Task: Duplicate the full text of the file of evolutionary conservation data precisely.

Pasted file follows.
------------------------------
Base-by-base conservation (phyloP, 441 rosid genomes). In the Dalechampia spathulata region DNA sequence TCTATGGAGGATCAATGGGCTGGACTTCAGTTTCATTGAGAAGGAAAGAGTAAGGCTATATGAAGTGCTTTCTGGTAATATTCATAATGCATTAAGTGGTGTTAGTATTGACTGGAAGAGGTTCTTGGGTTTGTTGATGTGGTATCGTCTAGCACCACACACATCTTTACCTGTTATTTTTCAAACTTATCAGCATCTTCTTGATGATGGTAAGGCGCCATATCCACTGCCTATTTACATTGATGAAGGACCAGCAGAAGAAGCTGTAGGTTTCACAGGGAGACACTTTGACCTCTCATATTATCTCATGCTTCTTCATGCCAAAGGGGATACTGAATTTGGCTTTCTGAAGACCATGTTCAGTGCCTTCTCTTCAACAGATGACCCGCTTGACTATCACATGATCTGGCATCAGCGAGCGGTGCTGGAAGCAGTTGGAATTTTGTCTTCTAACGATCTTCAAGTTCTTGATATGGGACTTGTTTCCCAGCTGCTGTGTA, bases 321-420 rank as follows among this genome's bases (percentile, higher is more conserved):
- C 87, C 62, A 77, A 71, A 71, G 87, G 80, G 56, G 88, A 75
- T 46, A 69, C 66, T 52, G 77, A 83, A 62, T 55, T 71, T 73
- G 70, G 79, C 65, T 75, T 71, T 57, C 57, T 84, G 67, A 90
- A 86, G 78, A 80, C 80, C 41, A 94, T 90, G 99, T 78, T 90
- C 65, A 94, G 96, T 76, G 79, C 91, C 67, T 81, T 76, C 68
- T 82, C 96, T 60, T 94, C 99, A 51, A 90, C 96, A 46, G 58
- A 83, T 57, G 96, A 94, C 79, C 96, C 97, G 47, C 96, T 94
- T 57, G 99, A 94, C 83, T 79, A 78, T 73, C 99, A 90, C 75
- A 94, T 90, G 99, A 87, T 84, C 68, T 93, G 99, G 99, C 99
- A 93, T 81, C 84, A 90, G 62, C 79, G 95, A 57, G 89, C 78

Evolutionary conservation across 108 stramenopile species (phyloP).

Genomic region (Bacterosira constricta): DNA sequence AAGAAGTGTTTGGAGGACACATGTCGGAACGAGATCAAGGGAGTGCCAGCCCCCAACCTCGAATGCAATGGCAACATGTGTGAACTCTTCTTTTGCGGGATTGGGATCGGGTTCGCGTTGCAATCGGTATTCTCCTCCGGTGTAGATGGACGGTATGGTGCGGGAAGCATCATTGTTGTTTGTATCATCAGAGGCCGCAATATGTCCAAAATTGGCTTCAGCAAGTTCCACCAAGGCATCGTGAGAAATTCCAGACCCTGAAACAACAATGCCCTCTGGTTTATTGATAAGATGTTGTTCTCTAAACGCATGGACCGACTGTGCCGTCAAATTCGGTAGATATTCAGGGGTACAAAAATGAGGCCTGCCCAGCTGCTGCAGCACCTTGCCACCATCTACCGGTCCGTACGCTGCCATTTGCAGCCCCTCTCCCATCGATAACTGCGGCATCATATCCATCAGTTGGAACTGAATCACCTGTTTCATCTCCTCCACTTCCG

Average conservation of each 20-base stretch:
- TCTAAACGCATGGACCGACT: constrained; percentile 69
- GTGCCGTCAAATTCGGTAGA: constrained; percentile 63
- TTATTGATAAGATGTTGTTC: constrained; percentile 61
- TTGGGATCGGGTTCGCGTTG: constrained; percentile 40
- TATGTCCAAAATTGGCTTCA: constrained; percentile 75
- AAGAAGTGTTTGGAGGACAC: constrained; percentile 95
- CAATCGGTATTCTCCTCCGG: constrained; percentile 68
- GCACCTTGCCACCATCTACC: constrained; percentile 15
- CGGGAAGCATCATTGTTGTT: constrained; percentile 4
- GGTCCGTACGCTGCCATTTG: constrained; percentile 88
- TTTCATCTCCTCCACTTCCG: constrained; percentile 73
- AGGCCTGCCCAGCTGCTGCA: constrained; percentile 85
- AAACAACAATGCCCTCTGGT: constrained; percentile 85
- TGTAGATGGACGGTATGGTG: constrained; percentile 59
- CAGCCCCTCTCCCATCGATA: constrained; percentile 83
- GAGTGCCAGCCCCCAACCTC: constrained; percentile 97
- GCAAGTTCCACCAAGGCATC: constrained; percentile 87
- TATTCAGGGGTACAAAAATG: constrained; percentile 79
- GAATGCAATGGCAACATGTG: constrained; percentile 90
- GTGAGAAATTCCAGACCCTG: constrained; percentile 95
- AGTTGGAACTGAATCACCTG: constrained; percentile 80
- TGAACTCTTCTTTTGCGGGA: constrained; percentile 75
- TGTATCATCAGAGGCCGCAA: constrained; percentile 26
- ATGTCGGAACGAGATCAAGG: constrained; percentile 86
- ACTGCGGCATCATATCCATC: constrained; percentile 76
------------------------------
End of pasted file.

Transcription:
Base-by-base conservation (phyloP, 441 rosid genomes). In the Dalechampia spathulata region DNA sequence TCTATGGAGGATCAATGGGCTGGACTTCAGTTTCATTGAGAAGGAAAGAGTAAGGCTATATGAAGTGCTTTCTGGTAATATTCATAATGCATTAAGTGGTGTTAGTATTGACTGGAAGAGGTTCTTGGGTTTGTTGATGTGGTATCGTCTAGCACCACACACATCTTTACCTGTTATTTTTCAAACTTATCAGCATCTTCTTGATGATGGTAAGGCGCCATATCCACTGCCTATTTACATTGATGAAGGACCAGCAGAAGAAGCTGTAGGTTTCACAGGGAGACACTTTGACCTCTCATATTATCTCATGCTTCTTCATGCCAAAGGGGATACTGAATTTGGCTTTCTGAAGACCATGTTCAGTGCCTTCTCTTCAACAGATGACCCGCTTGACTATCACATGATCTGGCATCAGCGAGCGGTGCTGGAAGCAGTTGGAATTTTGTCTTCTAACGATCTTCAAGTTCTTGATATGGGACTTGTTTCCCAGCTGCTGTGTA, bases 321-420 rank as follows among this genome's bases (percentile, higher is more conserved):
- C 87, C 62, A 77, A 71, A 71, G 87, G 80, G 56, G 88, A 75
- T 46, A 69, C 66, T 52, G 77, A 83, A 62, T 55, T 71, T 73
- G 70, G 79, C 65, T 75, T 71, T 57, C 57, T 84, G 67, A 90
- A 86, G 78, A 80, C 80, C 41, A 94, T 90, G 99, T 78, T 90
- C 65, A 94, G 96, T 76, G 79, C 91, C 67, T 81, T 76, C 68
- T 82, C 96, T 60, T 94, C 99, A 51, A 90, C 96, A 46, G 58
- A 83, T 57, G 96, A 94, C 79, C 96, C 97, G 47, C 96, T 94
- T 57, G 99, A 94, C 83, T 79, A 78, T 73, C 99, A 90, C 75
- A 94, T 90, G 99, A 87, T 84, C 68, T 93, G 99, G 99, C 99
- A 93, T 81, C 84, A 90, G 62, C 79, G 95, A 57, G 89, C 78

Evolutionary conservation across 108 stramenopile species (phyloP).

Genomic region (Bacterosira constricta): DNA sequence AAGAAGTGTTTGGAGGACACATGTCGGAACGAGATCAAGGGAGTGCCAGCCCCCAACCTCGAATGCAATGGCAACATGTGTGAACTCTTCTTTTGCGGGATTGGGATCGGGTTCGCGTTGCAATCGGTATTCTCCTCCGGTGTAGATGGACGGTATGGTGCGGGAAGCATCATTGTTGTTTGTATCATCAGAGGCCGCAATATGTCCAAAATTGGCTTCAGCAAGTTCCACCAAGGCATCGTGAGAAATTCCAGACCCTGAAACAACAATGCCCTCTGGTTTATTGATAAGATGTTGTTCTCTAAACGCATGGACCGACTGTGCCGTCAAATTCGGTAGATATTCAGGGGTACAAAAATGAGGCCTGCCCAGCTGCTGCAGCACCTTGCCACCATCTACCGGTCCGTACGCTGCCATTTGCAGCCCCTCTCCCATCGATAACTGCGGCATCATATCCATCAGTTGGAACTGAATCACCTGTTTCATCTCCTCCACTTCCG

Average conservation of each 20-base stretch:
- TCTAAACGCATGGACCGACT: constrained; percentile 69
- GTGCCGTCAAATTCGGTAGA: constrained; percentile 63
- TTATTGATAAGATGTTGTTC: constrained; percentile 61
- TTGGGATCGGGTTCGCGTTG: constrained; percentile 40
- TATGTCCAAAATTGGCTTCA: constrained; percentile 75
- AAGAAGTGTTTGGAGGACAC: constrained; percentile 95
- CAATCGGTATTCTCCTCCGG: constrained; percentile 68
- GCACCTTGCCACCATCTACC: constrained; percentile 15
- CGGGAAGCATCATTGTTGTT: constrained; percentile 4
- GGTCCGTACGCTGCCATTTG: constrained; percentile 88
- TTTCATCTCCTCCACTTCCG: constrained; percentile 73
- AGGCCTGCCCAGCTGCTGCA: constrained; percentile 85
- AAACAACAATGCCCTCTGGT: constrained; percentile 85
- TGTAGATGGACGGTATGGTG: constrained; percentile 59
- CAGCCCCTCTCCCATCGATA: constrained; percentile 83
- GAGTGCCAGCCCCCAACCTC: constrained; percentile 97
- GCAAGTTCCACCAAGGCATC: constrained; percentile 87
- TATTCAGGGGTACAAAAATG: constrained; percentile 79
- GAATGCAATGGCAACATGTG: constrained; percentile 90
- GTGAGAAATTCCAGACCCTG: constrained; percentile 95
- AGTTGGAACTGAATCACCTG: constrained; percentile 80
- TGAACTCTTCTTTTGCGGGA: constrained; percentile 75
- TGTATCATCAGAGGCCGCAA: constrained; percentile 26
- ATGTCGGAACGAGATCAAGG: constrained; percentile 86
- ACTGCGGCATCATATCCATC: constrained; percentile 76